Lisa Donovan of the Chicago Sun-Times reports:
During his high-flying NBA years, former Chicago Bulls star Scottie Pippen’s life was consumed by the basketball court, and money matters were entrusted to a big-league financial guru and attorneys.
But on Tuesday, Pippen took the witness stand in a downtown Chicago courtroom and talked about how lousy financial advice led to a bad $1.35 million investment in a Gulfstream jet and a $3.25 million investment in a real estate development deal in the 1700 block of West 119th Street that eventually went bankrupt…
Pippen already has sued Lunn, who filed for bankruptcy amid lawsuits alleging he looted other clients’ investments, loaned their money to friends and associates, and lied about it. The NBA star settled for $1.5 million.
But now Pippen is seeking $8 million from the law firm that worked with Lunn on the jet deal, claiming the firm failed to make sure an inspection was done on the aircraft before Pippen sank more than a $1 million to buy a partial share of the 25-year-old jet, which ended up needing an estimated $1 million engine overhaul months after the deal closed, according to Pippen’s attorneys.
Paul Coro of the Arizona Republic reports:
Phoenix Suns All-Star Amar’e Stoudemire said today that there is “no chance” he will play for his $17.7 million contract option with Phoenix next season but remains hopeful that scheduled upcoming negotiations will result in a contract extension to remain with the Phoenix Suns.
Stoudemire, speaking at his youth basketball camp in Gilbert, said he does not want to leave the Suns.
Asked if there was a chance of picking up his option on the last year of his current contract, Stoudemire said, “There’s no chance of that at all.”
Michael Cunningham of the Atlanta Journal Constitution reports:
Mo Evans studied this summer’s NBA free-agent market, considered the $2.5 million he would get for returning to the Hawks, and chose the money in hand.
Evans said he exercised his 2010-11 contract option with the Hawks on Tuesday. Evans, who also made $2.5 million in 2009-10, said he didn’t like his chances of securing a long-term contract as a free agent.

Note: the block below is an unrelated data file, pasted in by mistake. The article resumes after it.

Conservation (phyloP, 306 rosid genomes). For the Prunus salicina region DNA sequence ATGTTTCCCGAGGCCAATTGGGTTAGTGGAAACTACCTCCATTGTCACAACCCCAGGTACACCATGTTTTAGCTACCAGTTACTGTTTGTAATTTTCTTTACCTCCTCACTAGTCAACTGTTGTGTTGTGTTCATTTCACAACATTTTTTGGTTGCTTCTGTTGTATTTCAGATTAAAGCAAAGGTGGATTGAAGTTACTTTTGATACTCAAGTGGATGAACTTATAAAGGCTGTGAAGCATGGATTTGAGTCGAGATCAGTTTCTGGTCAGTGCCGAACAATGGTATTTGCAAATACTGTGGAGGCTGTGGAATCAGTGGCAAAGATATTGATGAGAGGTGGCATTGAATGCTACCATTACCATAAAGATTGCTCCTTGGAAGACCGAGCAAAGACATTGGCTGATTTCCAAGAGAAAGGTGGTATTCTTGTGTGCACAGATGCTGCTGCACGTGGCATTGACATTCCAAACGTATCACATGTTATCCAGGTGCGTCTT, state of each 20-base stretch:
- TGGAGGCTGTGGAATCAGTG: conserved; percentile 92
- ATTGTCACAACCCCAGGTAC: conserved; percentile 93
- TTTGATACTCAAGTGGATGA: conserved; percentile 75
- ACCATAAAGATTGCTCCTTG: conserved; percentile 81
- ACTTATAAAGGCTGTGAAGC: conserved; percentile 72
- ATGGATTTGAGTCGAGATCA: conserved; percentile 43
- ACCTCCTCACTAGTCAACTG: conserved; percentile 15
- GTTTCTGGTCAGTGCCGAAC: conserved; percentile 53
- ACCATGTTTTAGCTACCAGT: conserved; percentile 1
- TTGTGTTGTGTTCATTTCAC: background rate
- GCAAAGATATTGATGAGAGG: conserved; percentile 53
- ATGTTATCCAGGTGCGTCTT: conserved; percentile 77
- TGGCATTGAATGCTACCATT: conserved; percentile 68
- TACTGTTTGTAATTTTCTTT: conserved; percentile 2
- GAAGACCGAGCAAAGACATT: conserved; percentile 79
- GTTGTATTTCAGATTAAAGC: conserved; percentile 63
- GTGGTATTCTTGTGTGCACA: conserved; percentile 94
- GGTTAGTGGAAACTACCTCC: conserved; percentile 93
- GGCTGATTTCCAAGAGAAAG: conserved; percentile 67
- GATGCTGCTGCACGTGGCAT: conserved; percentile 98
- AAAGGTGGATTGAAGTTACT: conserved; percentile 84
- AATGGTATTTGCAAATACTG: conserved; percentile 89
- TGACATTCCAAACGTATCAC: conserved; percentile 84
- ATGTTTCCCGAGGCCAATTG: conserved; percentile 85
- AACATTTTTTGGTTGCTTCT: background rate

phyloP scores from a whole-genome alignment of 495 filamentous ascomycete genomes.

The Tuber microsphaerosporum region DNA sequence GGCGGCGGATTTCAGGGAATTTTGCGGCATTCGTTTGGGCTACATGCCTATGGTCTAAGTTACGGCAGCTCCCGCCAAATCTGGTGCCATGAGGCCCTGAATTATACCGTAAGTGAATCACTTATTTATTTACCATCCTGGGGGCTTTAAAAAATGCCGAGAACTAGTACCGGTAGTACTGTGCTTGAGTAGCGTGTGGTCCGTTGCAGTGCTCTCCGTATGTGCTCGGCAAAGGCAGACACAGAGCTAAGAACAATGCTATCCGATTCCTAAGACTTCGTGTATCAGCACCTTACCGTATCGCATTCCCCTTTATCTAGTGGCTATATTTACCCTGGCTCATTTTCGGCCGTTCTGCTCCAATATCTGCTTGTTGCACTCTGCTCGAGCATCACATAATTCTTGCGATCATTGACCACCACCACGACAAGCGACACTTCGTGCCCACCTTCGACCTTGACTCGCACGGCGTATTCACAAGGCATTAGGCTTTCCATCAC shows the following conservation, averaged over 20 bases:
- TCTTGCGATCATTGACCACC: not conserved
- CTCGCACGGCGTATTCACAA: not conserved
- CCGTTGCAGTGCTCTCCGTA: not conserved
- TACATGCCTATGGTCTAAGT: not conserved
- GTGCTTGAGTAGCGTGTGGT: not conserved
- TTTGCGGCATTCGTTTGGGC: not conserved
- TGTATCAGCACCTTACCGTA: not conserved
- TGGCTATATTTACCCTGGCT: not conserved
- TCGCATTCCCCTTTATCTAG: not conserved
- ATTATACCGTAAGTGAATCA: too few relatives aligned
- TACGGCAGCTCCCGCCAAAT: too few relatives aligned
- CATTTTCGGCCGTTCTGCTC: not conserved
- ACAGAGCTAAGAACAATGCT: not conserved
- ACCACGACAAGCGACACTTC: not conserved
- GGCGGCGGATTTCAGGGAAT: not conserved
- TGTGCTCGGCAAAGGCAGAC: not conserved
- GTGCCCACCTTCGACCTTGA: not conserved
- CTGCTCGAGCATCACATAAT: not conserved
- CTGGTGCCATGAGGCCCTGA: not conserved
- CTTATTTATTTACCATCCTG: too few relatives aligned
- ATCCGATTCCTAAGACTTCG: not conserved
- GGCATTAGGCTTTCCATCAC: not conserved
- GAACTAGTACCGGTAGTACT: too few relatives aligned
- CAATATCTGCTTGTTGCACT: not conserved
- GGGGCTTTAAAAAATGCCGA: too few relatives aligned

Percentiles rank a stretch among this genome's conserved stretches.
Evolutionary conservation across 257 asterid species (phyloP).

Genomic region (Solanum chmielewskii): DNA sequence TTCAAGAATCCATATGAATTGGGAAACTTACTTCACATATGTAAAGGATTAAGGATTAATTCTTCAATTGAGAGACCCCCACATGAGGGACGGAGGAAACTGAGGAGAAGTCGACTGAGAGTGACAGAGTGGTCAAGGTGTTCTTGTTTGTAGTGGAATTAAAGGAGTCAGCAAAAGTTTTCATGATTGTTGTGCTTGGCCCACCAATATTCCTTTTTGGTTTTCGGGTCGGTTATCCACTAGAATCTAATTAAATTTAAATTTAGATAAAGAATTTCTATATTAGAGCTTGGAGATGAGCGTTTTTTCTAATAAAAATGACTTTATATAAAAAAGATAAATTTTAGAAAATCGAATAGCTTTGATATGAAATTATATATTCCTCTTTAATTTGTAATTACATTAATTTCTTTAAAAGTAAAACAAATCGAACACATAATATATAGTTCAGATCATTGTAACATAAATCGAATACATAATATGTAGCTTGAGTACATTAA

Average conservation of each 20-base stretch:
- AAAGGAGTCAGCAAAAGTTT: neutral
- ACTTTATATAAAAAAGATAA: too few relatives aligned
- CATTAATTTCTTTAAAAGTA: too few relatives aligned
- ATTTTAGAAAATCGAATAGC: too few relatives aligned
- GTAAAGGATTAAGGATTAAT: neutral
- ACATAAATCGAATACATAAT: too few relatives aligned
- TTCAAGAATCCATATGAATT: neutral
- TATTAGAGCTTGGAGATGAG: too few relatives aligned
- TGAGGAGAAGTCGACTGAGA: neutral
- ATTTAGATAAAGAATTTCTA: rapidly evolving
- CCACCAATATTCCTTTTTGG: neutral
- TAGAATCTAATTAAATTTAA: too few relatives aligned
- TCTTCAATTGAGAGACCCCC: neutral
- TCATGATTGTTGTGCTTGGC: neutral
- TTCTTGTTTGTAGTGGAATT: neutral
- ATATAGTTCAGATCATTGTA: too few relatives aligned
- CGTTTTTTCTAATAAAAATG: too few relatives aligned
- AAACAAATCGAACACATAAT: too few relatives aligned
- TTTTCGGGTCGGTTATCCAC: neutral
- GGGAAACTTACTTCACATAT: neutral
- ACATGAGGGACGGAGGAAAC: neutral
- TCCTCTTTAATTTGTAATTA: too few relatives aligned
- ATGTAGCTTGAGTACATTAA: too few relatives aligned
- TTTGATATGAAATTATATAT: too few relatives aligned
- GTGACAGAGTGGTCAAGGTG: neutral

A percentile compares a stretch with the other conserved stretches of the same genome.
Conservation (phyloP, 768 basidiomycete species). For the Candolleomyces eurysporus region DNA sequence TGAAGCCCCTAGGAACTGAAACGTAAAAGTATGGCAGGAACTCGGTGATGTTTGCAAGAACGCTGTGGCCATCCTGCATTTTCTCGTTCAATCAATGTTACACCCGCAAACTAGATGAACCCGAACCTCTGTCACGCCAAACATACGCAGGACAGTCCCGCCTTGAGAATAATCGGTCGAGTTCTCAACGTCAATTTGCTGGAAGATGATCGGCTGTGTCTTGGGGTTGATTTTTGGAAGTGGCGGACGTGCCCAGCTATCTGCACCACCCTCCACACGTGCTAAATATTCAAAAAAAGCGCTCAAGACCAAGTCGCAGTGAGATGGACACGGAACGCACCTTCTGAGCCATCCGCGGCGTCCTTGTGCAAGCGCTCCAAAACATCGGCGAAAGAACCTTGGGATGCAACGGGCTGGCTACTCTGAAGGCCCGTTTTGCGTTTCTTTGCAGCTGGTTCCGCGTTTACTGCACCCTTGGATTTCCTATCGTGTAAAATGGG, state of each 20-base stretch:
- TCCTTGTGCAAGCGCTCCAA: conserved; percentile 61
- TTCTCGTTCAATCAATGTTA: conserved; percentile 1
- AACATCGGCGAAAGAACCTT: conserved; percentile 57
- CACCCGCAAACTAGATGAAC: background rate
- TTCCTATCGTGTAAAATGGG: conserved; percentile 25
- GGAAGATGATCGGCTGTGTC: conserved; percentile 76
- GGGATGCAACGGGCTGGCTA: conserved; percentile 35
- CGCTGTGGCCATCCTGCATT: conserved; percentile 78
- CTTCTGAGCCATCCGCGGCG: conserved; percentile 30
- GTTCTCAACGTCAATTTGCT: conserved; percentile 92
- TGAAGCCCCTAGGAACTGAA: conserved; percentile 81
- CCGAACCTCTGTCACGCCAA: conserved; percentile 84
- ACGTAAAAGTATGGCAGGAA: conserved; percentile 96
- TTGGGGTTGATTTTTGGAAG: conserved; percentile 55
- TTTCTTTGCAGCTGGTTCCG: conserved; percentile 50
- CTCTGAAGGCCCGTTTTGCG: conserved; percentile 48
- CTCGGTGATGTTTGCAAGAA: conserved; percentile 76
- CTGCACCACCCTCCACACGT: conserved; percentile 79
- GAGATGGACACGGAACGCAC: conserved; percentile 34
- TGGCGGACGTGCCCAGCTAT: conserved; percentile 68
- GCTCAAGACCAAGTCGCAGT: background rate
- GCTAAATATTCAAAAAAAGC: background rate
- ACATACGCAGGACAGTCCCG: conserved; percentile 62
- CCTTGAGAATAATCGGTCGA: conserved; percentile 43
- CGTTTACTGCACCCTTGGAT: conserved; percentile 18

“There are not a lot of teams out there giving away contracts,” Evans said. “I’m satisfied with my deal even though it’s undervalued. I’m still going to go out and do my job.”
Phoenix Suns forward Grant Hill has exercised the one-year player option on his contract and will return to Phoenix for the 2010-11 season, the club announced today.
“We’re thrilled that Grant has decided to exercise his option and return to the Suns next season,” said Suns President of Basketball Operations and General Manager Steve Kerr. “He is a critical part of our success, both because of his skill as a player and also his leadership and professionalism that help guide our team. Grant sums up what the Phoenix Suns are all about.”
The 6-8, 225-pound forward is coming off a 2009-10 regular season in which he averaged 11.3 points and 5.5 rebounds, his highest rebounding average since 2002-03 and his most total rebounds (445) in a single season since 1999-00. In the playoffs, Hill averaged 9.6 points and 5.8 rebounds, second-most on the squad, in the Suns’ run to the 2010 Western Conference Finals, the deepest postseason run of Hill’s career.
“The decision to stay in Phoenix was easy,” said Hill. “Our team’s success on the court last season was the result of the efforts of a great group of guys and I’m looking forward to building on that with them and being a part of this team next season.”
The NBA Board of Governors has unanimously approved the sale of the Washington Wizards to Lincoln Holdings, an enterprise controlled by Ted Leonsis.
“We are pleased that the NBA’s Board of Governors has approved Ted Leonsis’s purchase of majority ownership of the Wizards from the Pollin family,” said NBA Commissioner David Stern. “The transaction signifies the end of an era and a passing of the torch into very capable hands. We have long admired what Ted has done with the Washington Capitals in terms of sales, marketing and outreach in the community, and we look forward to him bringing those skills to bear for the Wizards.”
The AP reports:
The Cleveland Cavaliers are interested in hiring Michigan State Coach Tom Izzo to replace Mike Brown, whom they fired as coach last month, according to the Spartans’ athletic director, Mark Hollis.
“If I was anywhere but at Michigan State, I would be interested in Tom, too, because he’s the best coach in college basketball,” Hollis said in a telephone interview, adding that there was “not a contract offer on the table” from the Cavaliers.
Multiple news media outlets have reported on the Cavaliers’ interest in Izzo.
Baxter Holmes of the Los Angeles Times reports:
On Sunday night in Game 2 of the NBA Finals, a 103-94 Celtics win, Nate Robinson caught fire again, giving his team seven points in just six minutes during a tight fourth quarter.
He started the fourth with the score tied, 72-72, and replaced point guard Rajon Rondo, who had played all 36 minutes to that point and was “exhausted,” according to Celtics Coach Doc Rivers.
“Yeah, I needed it,” Rondo said of a breather.
At the 8-minute, 59-second mark, Robinson pulled up for a three-pointer at the top of the key that gave the Celtics the lead, 81-80. A steal by fellow Celtics guard Tony Allen on the other end led to a fast-break Robinson layup on the break 24 seconds later.
A few minutes later, he was fouled by Lakers center Andrew Bynum and converted two free throws.